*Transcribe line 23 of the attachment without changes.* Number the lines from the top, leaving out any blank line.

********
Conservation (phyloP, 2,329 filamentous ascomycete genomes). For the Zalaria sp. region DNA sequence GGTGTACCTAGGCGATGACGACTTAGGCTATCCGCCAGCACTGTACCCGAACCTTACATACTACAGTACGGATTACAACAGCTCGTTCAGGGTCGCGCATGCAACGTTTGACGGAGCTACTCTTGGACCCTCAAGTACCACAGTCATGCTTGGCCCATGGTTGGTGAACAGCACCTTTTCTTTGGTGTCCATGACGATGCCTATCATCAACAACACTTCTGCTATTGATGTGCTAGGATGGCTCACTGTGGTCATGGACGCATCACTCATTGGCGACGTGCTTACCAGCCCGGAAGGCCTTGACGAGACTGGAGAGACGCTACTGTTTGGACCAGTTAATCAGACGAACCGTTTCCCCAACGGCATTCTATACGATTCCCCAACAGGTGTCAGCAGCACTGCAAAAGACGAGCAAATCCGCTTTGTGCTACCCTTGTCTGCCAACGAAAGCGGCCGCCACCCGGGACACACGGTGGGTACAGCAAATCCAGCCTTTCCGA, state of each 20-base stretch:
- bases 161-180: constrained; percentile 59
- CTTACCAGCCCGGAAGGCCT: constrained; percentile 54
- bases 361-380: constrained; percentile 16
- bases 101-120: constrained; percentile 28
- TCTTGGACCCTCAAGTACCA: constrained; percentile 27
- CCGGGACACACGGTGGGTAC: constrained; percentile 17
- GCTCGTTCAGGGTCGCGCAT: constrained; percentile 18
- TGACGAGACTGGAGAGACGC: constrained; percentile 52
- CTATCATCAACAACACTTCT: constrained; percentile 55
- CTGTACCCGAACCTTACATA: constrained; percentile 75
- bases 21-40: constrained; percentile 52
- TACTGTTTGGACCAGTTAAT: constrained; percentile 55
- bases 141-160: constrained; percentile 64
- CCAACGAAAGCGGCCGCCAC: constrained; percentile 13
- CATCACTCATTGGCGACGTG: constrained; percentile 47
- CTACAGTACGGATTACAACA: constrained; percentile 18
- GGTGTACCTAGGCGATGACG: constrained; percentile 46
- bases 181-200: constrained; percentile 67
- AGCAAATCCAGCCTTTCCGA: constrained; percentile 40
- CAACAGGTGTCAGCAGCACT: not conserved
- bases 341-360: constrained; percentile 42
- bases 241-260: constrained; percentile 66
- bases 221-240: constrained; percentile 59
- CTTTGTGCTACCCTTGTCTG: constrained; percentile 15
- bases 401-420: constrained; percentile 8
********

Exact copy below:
- bases 241-260: constrained; percentile 66